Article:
fraternal order of eagles

And finally, to become a member of the Fraternal Order of Eagles, a prospect must meet the following membership requirements:

To be eligible for membership in the Fraternal Order of Eagles, you must be a citizen of the United States or Canada over the age of 18 who believes in God.

You must be sponsored by two members of a Fraternal Order of Eagles Aerie or Auxiliary. The Eagle member who proposes you for membership must obtain a membership application from the Aerie or Auxiliary secretary. Fill out the application for membership and submit the completed application to the Aerie or Auxiliary secretary.

Your application will be read at a regular Aerie/Auxiliary meeting and you will be interviewed by the local membership committee. After the interview is concluded, the committee will report to the Aerie/Auxiliary concerning their recommendation of your membership.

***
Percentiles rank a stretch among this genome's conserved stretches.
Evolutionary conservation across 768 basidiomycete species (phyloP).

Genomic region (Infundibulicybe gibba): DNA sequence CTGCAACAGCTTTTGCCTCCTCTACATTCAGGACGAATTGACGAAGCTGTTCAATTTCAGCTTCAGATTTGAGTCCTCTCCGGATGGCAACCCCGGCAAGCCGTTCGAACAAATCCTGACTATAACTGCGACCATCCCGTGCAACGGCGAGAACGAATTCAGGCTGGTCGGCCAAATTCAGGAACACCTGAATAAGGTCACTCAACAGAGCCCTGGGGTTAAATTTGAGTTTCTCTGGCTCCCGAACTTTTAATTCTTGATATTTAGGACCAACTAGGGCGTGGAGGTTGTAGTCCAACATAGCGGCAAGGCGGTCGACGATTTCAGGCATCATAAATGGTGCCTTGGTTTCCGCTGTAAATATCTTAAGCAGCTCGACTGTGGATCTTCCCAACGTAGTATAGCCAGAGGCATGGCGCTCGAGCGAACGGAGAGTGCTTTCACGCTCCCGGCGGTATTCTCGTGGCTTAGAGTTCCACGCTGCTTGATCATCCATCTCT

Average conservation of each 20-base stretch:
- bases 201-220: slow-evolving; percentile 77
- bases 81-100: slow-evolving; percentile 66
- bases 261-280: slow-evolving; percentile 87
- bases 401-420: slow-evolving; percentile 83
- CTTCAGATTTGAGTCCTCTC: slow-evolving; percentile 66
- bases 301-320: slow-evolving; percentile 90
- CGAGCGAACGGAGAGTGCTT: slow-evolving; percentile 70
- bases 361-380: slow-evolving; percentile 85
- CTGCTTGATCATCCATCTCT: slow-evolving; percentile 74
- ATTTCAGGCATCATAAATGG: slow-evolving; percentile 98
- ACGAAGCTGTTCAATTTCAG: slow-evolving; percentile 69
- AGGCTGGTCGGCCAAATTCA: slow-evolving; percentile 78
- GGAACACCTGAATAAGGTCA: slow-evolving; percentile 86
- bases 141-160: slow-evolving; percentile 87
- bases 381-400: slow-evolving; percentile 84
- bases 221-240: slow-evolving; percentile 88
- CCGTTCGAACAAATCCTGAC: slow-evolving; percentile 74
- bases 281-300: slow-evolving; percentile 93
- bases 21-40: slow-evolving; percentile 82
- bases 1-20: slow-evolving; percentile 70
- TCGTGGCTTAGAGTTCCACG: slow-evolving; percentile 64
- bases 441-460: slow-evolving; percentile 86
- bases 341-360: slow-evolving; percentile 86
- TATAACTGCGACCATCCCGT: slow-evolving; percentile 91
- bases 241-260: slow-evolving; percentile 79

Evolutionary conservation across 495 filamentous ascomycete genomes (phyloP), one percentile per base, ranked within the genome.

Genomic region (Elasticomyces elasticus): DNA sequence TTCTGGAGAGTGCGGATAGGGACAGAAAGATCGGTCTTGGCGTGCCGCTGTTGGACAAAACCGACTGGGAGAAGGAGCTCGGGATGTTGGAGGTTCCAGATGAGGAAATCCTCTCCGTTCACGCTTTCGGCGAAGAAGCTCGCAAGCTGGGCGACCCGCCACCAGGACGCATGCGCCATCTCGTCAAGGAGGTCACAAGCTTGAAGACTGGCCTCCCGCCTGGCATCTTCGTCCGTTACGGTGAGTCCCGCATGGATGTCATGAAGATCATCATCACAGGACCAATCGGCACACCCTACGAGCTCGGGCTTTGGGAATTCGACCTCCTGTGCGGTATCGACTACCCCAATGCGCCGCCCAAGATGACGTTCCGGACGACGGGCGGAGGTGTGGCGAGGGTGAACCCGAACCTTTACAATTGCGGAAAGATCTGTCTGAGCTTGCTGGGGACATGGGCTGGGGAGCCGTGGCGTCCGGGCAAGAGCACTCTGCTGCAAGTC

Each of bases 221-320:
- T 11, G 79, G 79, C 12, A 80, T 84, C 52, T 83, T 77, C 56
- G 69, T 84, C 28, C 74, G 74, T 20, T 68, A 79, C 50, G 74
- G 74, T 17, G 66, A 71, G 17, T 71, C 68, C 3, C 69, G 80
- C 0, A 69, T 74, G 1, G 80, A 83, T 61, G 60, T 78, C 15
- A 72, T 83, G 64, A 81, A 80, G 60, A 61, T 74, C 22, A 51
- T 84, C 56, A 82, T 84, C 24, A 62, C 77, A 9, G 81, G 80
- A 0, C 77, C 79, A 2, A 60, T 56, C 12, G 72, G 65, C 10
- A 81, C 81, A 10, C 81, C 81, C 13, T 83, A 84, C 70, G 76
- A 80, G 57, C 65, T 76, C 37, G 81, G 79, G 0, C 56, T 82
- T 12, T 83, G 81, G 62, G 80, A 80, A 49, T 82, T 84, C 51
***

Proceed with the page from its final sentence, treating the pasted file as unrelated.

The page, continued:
When the vote is concluded, you will be notified and asked to present yourself for the Fraternal Order of Eagles Initiation Ritual. The Ritual is a set of rules by which Eagles are to conduct themselves not only in the confines of the Aerie, but in life in general. It’s one of the most outstanding models for living a good and useful life. It was designed to teach candidates for membership the highest standards of human conduct expected of us. (From the Medina, Ohio FOE website)